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How to Record High Quality Video on a Phone

There may be times when a video message is the best way to reach your constituents. Follow these best practices for DIY video messaging. If you have any further questions, please reach out to OIA video producer Corey Jennings at cj5@umbc.edu.

Light Yourself Properly

Try to place a light fixture in front of you so that you are looking at the light fixture, and so the camera is in the middle between you and your light. Do your best not to have bright light directly behind you. In general, you want your face to be the most brightly lit thing in the scene. If there are windows in the room where you are filming, do your best to place yourself so you are looking at the windows and they are not behind you.

Avoid Vertical Video

Vertical video is good for some social platforms that you might want to publish to, but horizontal video is more versatile and better suited to UMBC communications. Horizontal video allows for more things to be placed in the frame and better matches other video mediums such as television and movies.

Don’t Use “Digital Zoom”

Many phones have multiple cameras for zooming in or out, but zooming can greatly reduce the quality of your video. Please avoid zooming and instead bring the camera closer if needed.

Record Good Audio

An external microphone can help with audio quality, but you can also get solid audio quality by following these three tips:

  1. Speak with a loud voice.
  2. Speak toward the camera that you are using for filming. Try not to turn your head much.
  3. Make sure you are in a quiet environment.

Clean Your Lens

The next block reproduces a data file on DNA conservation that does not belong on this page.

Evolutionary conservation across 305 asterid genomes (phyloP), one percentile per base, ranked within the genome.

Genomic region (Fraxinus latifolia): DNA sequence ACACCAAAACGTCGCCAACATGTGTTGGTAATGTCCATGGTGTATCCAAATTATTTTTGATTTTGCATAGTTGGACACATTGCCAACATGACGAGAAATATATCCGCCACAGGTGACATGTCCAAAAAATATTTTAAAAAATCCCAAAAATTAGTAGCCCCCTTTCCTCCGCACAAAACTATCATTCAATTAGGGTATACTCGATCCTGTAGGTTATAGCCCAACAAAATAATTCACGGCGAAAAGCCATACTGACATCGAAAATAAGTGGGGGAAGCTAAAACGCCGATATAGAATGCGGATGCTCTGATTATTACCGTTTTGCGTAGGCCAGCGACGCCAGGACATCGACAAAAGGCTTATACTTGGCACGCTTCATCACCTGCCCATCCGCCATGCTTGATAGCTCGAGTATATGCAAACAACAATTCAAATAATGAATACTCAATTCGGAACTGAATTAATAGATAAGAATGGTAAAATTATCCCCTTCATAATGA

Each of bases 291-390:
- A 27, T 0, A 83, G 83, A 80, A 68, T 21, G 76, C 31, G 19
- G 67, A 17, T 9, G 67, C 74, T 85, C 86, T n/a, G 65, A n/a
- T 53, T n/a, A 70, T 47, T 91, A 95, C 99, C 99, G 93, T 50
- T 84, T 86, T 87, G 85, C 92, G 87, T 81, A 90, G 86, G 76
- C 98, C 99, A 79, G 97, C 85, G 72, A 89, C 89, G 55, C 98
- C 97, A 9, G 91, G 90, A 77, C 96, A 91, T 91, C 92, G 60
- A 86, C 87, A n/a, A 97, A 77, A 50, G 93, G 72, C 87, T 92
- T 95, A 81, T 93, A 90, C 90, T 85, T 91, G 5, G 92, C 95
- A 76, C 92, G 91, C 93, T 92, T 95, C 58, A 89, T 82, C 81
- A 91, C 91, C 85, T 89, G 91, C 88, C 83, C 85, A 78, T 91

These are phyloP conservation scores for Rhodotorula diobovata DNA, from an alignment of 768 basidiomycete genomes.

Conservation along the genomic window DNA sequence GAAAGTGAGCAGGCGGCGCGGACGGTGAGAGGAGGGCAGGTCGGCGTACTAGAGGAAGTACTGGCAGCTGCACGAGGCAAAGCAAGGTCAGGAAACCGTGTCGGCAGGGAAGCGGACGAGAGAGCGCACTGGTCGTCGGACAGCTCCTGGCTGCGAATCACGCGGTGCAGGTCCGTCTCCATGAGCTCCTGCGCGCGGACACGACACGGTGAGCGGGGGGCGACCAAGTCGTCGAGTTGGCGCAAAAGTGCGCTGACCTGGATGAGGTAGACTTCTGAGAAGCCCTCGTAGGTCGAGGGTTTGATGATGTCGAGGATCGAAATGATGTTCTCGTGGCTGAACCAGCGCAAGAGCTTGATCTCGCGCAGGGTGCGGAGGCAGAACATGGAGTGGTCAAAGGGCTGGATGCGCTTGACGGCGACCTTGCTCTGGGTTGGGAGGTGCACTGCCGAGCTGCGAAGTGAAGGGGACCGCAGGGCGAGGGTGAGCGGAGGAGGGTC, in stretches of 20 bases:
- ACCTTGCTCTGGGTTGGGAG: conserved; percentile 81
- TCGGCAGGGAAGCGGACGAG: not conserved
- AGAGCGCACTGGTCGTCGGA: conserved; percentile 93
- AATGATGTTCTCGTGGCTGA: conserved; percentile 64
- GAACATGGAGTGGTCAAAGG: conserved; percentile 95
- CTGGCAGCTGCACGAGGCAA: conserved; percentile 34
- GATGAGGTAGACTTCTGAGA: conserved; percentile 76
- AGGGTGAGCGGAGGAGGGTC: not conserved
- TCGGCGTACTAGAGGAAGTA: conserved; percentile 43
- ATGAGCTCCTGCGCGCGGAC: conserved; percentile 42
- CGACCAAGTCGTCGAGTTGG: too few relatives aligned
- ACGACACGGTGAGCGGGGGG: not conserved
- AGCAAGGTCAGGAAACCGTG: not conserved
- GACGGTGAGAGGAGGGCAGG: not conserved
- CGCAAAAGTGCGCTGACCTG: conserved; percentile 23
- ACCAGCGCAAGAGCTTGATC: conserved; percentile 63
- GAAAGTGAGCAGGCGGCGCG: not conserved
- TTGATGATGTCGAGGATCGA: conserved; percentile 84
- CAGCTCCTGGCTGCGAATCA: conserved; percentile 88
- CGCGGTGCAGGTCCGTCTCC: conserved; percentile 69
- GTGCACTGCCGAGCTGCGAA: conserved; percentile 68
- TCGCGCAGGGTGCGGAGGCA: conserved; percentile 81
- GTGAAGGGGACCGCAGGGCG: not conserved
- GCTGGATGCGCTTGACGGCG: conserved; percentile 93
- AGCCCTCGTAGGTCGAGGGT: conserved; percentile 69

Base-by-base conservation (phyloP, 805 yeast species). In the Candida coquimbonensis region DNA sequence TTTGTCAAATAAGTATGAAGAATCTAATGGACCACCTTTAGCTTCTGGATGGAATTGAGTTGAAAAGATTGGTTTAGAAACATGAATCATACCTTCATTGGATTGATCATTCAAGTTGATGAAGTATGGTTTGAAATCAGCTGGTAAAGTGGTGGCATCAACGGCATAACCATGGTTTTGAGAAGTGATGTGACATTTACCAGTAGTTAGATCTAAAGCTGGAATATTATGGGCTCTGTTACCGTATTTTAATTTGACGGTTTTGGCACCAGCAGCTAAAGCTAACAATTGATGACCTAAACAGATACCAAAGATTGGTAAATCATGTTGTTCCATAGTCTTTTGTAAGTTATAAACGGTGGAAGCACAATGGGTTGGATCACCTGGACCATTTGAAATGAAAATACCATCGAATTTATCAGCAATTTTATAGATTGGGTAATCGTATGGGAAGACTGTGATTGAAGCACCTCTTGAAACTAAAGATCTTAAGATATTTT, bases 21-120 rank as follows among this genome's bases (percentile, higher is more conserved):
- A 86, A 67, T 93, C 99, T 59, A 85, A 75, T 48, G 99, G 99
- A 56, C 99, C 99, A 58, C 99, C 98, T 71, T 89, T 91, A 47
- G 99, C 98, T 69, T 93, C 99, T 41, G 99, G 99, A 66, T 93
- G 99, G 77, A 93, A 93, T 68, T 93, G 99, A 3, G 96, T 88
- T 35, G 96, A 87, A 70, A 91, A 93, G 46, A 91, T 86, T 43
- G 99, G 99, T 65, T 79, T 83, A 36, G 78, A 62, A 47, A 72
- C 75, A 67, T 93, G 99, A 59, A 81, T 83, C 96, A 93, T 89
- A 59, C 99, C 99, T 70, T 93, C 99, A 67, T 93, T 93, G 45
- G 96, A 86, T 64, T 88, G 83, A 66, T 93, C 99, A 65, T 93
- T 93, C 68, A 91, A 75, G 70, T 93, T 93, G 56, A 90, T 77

Use a soft cloth to clean the lens of your camera prior to filming. Our cameras get dirty very easily.

Use Both Hands

If you are filming without a tripod, try to use both hands to hold your phone. You may also use a table to ground your elbow while filming, or even balance your phone on anything from a stack of books to a bookshelf to a music stand. Shaky video is often not watchable and this will give you greater control.

Captioning

Captioning is essential to ensure viewers who are hearing impaired, whose primary language is not the language of the video, or who are watching your video on mute or silent autoplay can access your video content. Videos shared on UMBC social media should be captioned, and we strongly recommend that videos posted elsewhere are captioned, as well.

You can easily caption videos through YouTube. This will allow you to share your videos on multiple platforms without individually captioning each one natively. You have the option to either upload a text file or transcribe your video. This will allow you to create an .srt file that you can use on additional social platforms if you choose to upload natively.

Additional Resources

https://www.nytimes.com/2018/04/17/smarter-living/beginners-guide-phone-video.html